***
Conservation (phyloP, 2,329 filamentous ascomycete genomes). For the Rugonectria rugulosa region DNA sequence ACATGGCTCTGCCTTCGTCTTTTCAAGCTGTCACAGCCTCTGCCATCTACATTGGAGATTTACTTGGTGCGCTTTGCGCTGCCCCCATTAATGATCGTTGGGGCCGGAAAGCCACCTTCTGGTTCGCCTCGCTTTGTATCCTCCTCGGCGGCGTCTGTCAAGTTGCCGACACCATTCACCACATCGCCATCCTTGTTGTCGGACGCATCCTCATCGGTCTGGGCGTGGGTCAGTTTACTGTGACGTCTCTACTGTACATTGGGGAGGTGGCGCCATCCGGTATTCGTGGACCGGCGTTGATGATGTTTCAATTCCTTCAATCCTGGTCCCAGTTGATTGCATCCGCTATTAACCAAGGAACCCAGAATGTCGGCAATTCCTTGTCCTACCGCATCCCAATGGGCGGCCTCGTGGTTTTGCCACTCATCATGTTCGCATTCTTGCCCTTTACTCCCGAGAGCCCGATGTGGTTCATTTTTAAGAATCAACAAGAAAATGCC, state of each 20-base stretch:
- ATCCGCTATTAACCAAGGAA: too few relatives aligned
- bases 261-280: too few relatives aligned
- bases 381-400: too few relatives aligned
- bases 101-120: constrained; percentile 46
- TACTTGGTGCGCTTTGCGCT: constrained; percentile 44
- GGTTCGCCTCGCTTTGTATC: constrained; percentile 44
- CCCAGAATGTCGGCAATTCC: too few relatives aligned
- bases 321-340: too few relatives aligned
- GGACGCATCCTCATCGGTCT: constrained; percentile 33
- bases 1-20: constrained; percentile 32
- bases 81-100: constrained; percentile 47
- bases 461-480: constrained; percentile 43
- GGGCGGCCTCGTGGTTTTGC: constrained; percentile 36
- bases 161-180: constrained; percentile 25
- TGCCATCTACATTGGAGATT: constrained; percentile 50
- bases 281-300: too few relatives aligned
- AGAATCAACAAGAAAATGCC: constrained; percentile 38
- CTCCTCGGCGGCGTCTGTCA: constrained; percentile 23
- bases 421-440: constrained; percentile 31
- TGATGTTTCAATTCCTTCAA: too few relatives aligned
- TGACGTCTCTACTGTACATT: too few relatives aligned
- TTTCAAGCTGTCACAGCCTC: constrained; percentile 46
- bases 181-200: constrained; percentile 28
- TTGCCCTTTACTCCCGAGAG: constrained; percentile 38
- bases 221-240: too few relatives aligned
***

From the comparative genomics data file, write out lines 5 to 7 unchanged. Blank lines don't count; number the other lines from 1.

- bases 101-120: constrained; percentile 46
- TACTTGGTGCGCTTTGCGCT: constrained; percentile 44
- GGTTCGCCTCGCTTTGTATC: constrained; percentile 44